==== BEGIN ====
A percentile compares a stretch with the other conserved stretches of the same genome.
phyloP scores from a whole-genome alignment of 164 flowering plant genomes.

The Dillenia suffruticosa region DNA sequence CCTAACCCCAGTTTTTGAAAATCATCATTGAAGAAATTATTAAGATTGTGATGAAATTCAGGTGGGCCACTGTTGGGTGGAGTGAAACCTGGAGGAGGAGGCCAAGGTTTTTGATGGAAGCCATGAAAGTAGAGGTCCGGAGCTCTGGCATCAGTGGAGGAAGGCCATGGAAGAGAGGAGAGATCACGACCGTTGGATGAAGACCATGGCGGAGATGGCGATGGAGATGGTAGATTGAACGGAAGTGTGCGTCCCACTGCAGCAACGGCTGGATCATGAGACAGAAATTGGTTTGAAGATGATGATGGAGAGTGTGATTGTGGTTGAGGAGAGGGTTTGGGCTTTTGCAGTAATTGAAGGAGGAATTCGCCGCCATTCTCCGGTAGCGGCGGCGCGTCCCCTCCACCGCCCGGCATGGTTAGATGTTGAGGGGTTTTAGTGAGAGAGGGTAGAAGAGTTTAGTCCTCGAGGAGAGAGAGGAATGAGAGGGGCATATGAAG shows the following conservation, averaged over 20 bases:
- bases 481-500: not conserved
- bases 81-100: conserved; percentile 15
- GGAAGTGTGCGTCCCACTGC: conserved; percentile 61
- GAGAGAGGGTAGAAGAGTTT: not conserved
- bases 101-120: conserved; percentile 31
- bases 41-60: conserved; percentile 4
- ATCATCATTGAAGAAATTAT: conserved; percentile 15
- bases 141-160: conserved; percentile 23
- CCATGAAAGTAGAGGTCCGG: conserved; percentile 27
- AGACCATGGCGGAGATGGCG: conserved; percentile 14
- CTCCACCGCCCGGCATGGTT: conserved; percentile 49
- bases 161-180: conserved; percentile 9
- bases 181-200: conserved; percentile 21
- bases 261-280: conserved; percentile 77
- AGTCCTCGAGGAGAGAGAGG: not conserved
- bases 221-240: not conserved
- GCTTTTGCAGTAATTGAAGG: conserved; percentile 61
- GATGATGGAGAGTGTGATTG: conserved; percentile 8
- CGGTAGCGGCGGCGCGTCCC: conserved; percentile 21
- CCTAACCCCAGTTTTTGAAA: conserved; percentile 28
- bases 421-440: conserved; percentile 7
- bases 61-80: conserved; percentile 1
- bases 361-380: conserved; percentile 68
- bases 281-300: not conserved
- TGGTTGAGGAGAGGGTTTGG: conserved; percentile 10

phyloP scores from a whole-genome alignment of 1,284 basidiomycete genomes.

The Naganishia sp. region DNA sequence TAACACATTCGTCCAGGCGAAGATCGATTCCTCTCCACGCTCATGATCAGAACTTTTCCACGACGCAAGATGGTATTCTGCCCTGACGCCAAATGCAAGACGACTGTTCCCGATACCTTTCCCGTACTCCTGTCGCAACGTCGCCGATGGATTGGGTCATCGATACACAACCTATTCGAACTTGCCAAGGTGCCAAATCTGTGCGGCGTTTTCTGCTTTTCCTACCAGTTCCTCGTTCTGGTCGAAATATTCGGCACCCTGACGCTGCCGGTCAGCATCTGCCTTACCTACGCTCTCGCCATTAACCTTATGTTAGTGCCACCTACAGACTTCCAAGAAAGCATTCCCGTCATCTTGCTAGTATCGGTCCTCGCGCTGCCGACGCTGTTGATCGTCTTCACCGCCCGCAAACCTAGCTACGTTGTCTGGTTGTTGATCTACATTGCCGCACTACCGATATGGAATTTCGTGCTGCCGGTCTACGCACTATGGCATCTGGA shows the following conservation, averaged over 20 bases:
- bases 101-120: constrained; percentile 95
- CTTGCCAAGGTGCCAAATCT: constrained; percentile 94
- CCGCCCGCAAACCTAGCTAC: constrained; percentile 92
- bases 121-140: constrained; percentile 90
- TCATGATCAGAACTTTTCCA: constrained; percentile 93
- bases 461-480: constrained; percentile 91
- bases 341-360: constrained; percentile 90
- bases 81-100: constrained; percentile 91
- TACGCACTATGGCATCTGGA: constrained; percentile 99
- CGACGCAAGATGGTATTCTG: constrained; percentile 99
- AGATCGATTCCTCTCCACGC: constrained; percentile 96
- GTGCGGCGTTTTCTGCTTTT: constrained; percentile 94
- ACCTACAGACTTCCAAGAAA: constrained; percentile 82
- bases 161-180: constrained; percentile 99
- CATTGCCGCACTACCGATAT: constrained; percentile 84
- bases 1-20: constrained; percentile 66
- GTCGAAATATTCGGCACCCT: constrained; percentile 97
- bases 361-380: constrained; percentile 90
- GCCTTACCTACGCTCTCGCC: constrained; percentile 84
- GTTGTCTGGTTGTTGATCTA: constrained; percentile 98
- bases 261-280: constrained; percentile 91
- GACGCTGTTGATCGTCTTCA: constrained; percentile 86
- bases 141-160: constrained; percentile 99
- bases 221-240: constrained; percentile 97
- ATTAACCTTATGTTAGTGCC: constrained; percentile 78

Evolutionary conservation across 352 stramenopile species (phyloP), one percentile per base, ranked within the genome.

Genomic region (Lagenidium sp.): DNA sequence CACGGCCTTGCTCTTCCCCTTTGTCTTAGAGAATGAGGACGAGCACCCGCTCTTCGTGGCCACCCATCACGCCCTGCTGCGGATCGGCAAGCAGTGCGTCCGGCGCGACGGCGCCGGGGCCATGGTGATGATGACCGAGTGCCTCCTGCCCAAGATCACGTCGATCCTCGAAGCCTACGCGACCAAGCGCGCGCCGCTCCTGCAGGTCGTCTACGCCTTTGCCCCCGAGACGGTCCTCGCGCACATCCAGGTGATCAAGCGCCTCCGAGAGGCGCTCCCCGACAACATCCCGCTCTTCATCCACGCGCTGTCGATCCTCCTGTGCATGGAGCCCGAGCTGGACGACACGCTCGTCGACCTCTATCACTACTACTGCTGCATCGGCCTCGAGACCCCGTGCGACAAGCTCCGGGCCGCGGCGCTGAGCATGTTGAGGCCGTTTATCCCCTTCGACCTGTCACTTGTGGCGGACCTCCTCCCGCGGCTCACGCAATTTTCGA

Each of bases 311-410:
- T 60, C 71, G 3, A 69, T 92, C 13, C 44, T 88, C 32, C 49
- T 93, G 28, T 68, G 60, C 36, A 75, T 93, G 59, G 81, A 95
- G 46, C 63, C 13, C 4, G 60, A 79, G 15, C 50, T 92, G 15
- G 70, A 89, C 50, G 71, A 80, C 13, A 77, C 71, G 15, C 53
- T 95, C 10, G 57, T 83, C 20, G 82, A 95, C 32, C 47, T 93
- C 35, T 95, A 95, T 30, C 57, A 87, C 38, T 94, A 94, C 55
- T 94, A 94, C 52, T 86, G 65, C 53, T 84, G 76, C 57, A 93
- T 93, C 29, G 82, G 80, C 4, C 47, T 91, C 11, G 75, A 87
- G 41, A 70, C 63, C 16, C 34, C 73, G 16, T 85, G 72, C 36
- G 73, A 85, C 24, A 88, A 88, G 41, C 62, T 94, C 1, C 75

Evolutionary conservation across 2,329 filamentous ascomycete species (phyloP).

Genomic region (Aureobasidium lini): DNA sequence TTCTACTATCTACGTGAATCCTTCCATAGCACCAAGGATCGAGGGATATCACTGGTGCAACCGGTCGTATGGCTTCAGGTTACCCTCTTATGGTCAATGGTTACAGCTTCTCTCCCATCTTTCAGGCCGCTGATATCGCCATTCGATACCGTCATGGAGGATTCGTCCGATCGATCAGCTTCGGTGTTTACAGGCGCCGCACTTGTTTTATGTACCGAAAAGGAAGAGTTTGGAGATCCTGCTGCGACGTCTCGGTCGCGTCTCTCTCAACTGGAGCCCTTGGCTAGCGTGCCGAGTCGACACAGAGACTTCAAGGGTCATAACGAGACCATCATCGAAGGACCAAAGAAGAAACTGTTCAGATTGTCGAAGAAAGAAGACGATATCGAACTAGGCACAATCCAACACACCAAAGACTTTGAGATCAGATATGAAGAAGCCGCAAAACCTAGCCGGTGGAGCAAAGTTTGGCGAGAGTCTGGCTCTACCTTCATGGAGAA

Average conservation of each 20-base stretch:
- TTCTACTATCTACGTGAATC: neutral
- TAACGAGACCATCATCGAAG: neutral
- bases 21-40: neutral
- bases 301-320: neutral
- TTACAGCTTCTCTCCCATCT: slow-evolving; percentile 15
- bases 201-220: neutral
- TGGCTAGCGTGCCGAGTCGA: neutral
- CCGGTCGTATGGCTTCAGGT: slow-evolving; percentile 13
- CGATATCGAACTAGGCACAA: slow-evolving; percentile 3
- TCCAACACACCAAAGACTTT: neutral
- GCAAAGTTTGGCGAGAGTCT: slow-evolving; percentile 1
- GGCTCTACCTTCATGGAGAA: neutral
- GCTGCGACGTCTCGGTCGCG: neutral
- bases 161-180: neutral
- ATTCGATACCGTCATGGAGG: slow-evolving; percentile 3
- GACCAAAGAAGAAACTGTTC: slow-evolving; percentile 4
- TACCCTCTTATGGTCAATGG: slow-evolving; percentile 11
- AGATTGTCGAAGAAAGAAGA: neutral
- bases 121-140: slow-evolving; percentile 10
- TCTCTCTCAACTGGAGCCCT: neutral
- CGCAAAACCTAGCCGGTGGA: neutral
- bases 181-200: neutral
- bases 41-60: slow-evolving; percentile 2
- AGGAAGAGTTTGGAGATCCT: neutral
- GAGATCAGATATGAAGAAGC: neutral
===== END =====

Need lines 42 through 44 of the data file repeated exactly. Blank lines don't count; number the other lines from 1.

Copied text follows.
- GTGCGGCGTTTTCTGCTTTT: constrained; percentile 94
- ACCTACAGACTTCCAAGAAA: constrained; percentile 82
- bases 161-180: constrained; percentile 99